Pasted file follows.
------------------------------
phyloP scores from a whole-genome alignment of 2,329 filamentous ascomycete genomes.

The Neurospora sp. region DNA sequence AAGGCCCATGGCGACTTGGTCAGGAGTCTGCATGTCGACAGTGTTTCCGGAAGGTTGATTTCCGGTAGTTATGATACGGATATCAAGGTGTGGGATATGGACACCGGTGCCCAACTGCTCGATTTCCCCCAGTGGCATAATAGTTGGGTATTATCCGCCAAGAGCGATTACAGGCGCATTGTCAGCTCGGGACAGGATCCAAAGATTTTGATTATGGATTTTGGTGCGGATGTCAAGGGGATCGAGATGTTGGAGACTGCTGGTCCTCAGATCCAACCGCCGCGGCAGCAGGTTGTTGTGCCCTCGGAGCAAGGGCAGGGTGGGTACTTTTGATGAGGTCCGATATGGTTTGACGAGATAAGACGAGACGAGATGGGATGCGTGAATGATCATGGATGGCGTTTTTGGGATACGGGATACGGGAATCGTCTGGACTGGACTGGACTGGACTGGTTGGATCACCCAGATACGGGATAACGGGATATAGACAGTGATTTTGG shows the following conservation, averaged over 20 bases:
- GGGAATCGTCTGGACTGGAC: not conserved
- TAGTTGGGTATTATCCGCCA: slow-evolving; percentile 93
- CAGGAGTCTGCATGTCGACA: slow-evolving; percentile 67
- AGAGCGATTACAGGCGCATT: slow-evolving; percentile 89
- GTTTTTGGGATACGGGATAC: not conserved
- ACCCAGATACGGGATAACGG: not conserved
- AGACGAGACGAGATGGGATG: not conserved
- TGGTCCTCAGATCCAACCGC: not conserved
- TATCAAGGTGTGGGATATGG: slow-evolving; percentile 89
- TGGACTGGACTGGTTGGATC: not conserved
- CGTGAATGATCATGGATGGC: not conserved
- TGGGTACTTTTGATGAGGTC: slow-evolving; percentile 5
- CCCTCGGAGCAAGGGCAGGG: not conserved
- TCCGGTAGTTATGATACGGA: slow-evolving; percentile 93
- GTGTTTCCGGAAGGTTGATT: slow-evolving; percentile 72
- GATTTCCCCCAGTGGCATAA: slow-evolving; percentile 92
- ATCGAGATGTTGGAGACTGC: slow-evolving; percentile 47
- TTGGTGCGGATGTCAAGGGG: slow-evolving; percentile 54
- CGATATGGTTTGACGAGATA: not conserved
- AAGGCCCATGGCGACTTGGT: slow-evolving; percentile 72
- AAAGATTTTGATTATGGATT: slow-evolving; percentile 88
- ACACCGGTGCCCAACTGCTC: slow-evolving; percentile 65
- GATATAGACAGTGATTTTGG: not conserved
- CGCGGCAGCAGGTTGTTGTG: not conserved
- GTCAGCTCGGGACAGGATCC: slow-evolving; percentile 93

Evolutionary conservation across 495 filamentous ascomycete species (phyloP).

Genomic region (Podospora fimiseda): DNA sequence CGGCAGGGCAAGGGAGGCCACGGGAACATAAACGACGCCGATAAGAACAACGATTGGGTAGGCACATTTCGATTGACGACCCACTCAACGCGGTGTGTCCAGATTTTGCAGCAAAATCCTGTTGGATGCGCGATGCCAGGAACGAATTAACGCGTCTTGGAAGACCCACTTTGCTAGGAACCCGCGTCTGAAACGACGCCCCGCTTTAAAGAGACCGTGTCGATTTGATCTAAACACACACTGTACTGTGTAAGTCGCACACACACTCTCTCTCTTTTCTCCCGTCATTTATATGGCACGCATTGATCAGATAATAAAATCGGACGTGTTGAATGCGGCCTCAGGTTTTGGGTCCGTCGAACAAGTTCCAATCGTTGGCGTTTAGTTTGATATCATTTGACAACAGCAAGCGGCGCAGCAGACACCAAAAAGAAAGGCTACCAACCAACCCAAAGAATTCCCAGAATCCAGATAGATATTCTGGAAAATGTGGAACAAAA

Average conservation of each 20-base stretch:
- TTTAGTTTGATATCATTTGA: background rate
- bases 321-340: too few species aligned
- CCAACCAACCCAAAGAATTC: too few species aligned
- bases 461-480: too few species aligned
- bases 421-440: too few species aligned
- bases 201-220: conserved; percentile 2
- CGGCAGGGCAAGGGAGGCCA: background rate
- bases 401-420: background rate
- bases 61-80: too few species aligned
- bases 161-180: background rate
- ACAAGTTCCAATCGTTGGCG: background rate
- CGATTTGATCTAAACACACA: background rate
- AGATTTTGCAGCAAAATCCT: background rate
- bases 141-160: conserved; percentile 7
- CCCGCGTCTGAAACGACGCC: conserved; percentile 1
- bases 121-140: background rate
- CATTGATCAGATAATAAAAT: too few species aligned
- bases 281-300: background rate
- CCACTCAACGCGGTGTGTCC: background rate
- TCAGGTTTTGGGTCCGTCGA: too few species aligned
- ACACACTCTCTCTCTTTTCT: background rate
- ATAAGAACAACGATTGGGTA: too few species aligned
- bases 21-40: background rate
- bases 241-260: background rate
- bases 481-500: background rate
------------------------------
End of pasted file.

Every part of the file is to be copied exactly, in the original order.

phyloP scores from a whole-genome alignment of 2,329 filamentous ascomycete genomes.

The Neurospora sp. region DNA sequence AAGGCCCATGGCGACTTGGTCAGGAGTCTGCATGTCGACAGTGTTTCCGGAAGGTTGATTTCCGGTAGTTATGATACGGATATCAAGGTGTGGGATATGGACACCGGTGCCCAACTGCTCGATTTCCCCCAGTGGCATAATAGTTGGGTATTATCCGCCAAGAGCGATTACAGGCGCATTGTCAGCTCGGGACAGGATCCAAAGATTTTGATTATGGATTTTGGTGCGGATGTCAAGGGGATCGAGATGTTGGAGACTGCTGGTCCTCAGATCCAACCGCCGCGGCAGCAGGTTGTTGTGCCCTCGGAGCAAGGGCAGGGTGGGTACTTTTGATGAGGTCCGATATGGTTTGACGAGATAAGACGAGACGAGATGGGATGCGTGAATGATCATGGATGGCGTTTTTGGGATACGGGATACGGGAATCGTCTGGACTGGACTGGACTGGACTGGTTGGATCACCCAGATACGGGATAACGGGATATAGACAGTGATTTTGG shows the following conservation, averaged over 20 bases:
- GGGAATCGTCTGGACTGGAC: not conserved
- TAGTTGGGTATTATCCGCCA: slow-evolving; percentile 93
- CAGGAGTCTGCATGTCGACA: slow-evolving; percentile 67
- AGAGCGATTACAGGCGCATT: slow-evolving; percentile 89
- GTTTTTGGGATACGGGATAC: not conserved
- ACCCAGATACGGGATAACGG: not conserved
- AGACGAGACGAGATGGGATG: not conserved
- TGGTCCTCAGATCCAACCGC: not conserved
- TATCAAGGTGTGGGATATGG: slow-evolving; percentile 89
- TGGACTGGACTGGTTGGATC: not conserved
- CGTGAATGATCATGGATGGC: not conserved
- TGGGTACTTTTGATGAGGTC: slow-evolving; percentile 5
- CCCTCGGAGCAAGGGCAGGG: not conserved
- TCCGGTAGTTATGATACGGA: slow-evolving; percentile 93
- GTGTTTCCGGAAGGTTGATT: slow-evolving; percentile 72
- GATTTCCCCCAGTGGCATAA: slow-evolving; percentile 92
- ATCGAGATGTTGGAGACTGC: slow-evolving; percentile 47
- TTGGTGCGGATGTCAAGGGG: slow-evolving; percentile 54
- CGATATGGTTTGACGAGATA: not conserved
- AAGGCCCATGGCGACTTGGT: slow-evolving; percentile 72
- AAAGATTTTGATTATGGATT: slow-evolving; percentile 88
- ACACCGGTGCCCAACTGCTC: slow-evolving; percentile 65
- GATATAGACAGTGATTTTGG: not conserved
- CGCGGCAGCAGGTTGTTGTG: not conserved
- GTCAGCTCGGGACAGGATCC: slow-evolving; percentile 93

Evolutionary conservation across 495 filamentous ascomycete species (phyloP).

Genomic region (Podospora fimiseda): DNA sequence CGGCAGGGCAAGGGAGGCCACGGGAACATAAACGACGCCGATAAGAACAACGATTGGGTAGGCACATTTCGATTGACGACCCACTCAACGCGGTGTGTCCAGATTTTGCAGCAAAATCCTGTTGGATGCGCGATGCCAGGAACGAATTAACGCGTCTTGGAAGACCCACTTTGCTAGGAACCCGCGTCTGAAACGACGCCCCGCTTTAAAGAGACCGTGTCGATTTGATCTAAACACACACTGTACTGTGTAAGTCGCACACACACTCTCTCTCTTTTCTCCCGTCATTTATATGGCACGCATTGATCAGATAATAAAATCGGACGTGTTGAATGCGGCCTCAGGTTTTGGGTCCGTCGAACAAGTTCCAATCGTTGGCGTTTAGTTTGATATCATTTGACAACAGCAAGCGGCGCAGCAGACACCAAAAAGAAAGGCTACCAACCAACCCAAAGAATTCCCAGAATCCAGATAGATATTCTGGAAAATGTGGAACAAAA

Average conservation of each 20-base stretch:
- TTTAGTTTGATATCATTTGA: background rate
- bases 321-340: too few species aligned
- CCAACCAACCCAAAGAATTC: too few species aligned
- bases 461-480: too few species aligned
- bases 421-440: too few species aligned
- bases 201-220: conserved; percentile 2
- CGGCAGGGCAAGGGAGGCCA: background rate
- bases 401-420: background rate
- bases 61-80: too few species aligned
- bases 161-180: background rate
- ACAAGTTCCAATCGTTGGCG: background rate
- CGATTTGATCTAAACACACA: background rate
- AGATTTTGCAGCAAAATCCT: background rate
- bases 141-160: conserved; percentile 7
- CCCGCGTCTGAAACGACGCC: conserved; percentile 1
- bases 121-140: background rate
- CATTGATCAGATAATAAAAT: too few species aligned
- bases 281-300: background rate
- CCACTCAACGCGGTGTGTCC: background rate
- TCAGGTTTTGGGTCCGTCGA: too few species aligned
- ACACACTCTCTCTCTTTTCT: background rate
- ATAAGAACAACGATTGGGTA: too few species aligned
- bases 21-40: background rate
- bases 241-260: background rate
- bases 481-500: background rate